An Atomic Moo Book Review of Danie Ware’s New Sequel
Hello El Moochadores! This week’s Moo review is Ecko Burning, published by Titan Books. A sequel story to Danie Ware’s exciting sci-fi/ fantasy novel, Ecko Rising. The continuing saga of a cyber-enhanced assassin (Ecko) tossed into a fantasy realm full monsters, warriors, and magic! It’s kind of like the Wizard of Oz, but instead of Dorothy there’s a skinny – foul mouthed – tech junkie, and instead of a tornado swirled house, there’s a flying bar (taverns are bars, right?). I’m not sure who Toto would be. Maybe one of the centaurs? Anyways, Ecko is pulled out of a dystopian London and wakes up in The Wanderer (the bar/tavern) and is soon on an adventure that Ecko hopes will get him home. Ecko Burning picks up right after this first adventure (sorry, but I’m trying really hard not to spoil anything), but this time around Ecko, and his new “friends”, must find a weapon powerful enough to defeat the evil force, Vahl, who is trying to destroy… well, everything. Here’s the synopsis:
Ruthless and ambitious, Lord Phylos has control of Fhaveon city, and is using its forces to bring the grasslands under his command. His last opponent is an elderly scribe who’s lost his best friend and wants only to do the right thing.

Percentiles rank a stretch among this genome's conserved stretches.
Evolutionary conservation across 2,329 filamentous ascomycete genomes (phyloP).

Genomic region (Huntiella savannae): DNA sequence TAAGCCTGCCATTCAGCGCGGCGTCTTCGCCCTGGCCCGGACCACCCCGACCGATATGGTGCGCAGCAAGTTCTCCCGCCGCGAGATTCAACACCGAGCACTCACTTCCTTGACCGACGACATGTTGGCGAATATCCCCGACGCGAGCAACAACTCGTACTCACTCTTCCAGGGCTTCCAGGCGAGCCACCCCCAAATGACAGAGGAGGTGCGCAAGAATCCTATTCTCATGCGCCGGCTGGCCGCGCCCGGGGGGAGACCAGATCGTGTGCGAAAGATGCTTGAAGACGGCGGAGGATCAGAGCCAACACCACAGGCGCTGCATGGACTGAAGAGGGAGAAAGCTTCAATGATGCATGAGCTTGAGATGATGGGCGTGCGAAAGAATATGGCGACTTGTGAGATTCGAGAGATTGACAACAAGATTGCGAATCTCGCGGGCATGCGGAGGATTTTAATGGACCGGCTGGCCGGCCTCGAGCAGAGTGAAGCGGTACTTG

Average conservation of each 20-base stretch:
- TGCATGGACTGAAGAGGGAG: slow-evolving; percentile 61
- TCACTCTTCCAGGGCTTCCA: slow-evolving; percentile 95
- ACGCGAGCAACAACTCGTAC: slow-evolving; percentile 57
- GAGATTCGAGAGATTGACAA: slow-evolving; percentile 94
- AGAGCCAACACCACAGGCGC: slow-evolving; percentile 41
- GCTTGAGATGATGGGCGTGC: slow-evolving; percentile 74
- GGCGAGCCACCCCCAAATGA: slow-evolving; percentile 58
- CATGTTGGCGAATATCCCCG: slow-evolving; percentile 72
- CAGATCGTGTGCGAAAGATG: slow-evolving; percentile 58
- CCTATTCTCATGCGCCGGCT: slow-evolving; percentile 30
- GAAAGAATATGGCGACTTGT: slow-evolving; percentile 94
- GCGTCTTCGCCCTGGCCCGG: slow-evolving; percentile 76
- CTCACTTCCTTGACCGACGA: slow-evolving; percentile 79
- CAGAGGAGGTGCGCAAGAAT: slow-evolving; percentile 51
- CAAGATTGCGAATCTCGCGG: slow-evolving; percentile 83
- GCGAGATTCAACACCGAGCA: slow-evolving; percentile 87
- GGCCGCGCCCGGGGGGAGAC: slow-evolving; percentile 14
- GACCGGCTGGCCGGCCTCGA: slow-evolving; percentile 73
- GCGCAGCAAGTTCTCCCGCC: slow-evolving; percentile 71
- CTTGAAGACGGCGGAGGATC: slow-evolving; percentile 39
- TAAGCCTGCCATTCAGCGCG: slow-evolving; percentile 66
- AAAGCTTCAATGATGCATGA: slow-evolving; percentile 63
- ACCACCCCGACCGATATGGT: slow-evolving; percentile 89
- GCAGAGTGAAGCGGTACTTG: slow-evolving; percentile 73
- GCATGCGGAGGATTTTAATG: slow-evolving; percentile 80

Seeking weapons, Ecko and his companions follow a trail of myth and rumour to a ruined city where both nightmare and shocking truth lie in wait. Back in London, the Bard is offered the opportunity to realise everything he has ever wanted – if he will give up his soul. When all of these things come together, the world will change beyond recognition.
Danie Ware’s knack for fantasy and science fiction is incredible. In Ecko Burning she blends the two genres beautifully allowing for a dark (paranoid) future and another, magical, world where metal barely exists at all. However; there’s also a lot going on here. Both Ecko Burning and Ecko Rising are chuck full of characters, new places, and because the books bring in a new mythology, it can be easy to get a little lost in all details. Ware’s writing style can also add to the confusion. It’s not that she isn’t a good writer, because she is, but her descriptions, analogies, and metaphors are almost poetry. Sometimes it was a little hard to see past her descriptive power to what was actually happening on the page. But on the flip side of that criticism there’s Ecko. A contentious, ornery, and foul mouth little bastard incapable of not saying “fuck” when ever he opens his mouth. I liked him. He a great lens to see through that brought the weirdness into focus. In Ecko Rising I enjoyed his growing friendship with The Bard, and Burning added some interesting twists to their tale. I was a little disappointed that Ecko and the Bard didn’t have more time in the book, but I am eager to see where they end up in the next novel.
Overall, I highly recommend Ecko Burning. It was a great 2nd act and set up for what’s to come, but if you haven’t read Ecko Rising, do that first! Other wise you’ll be muttering, “I don’t get it” many, many times.
Ecko Burning is available in book stores now or you can get your copy throughTitan Books!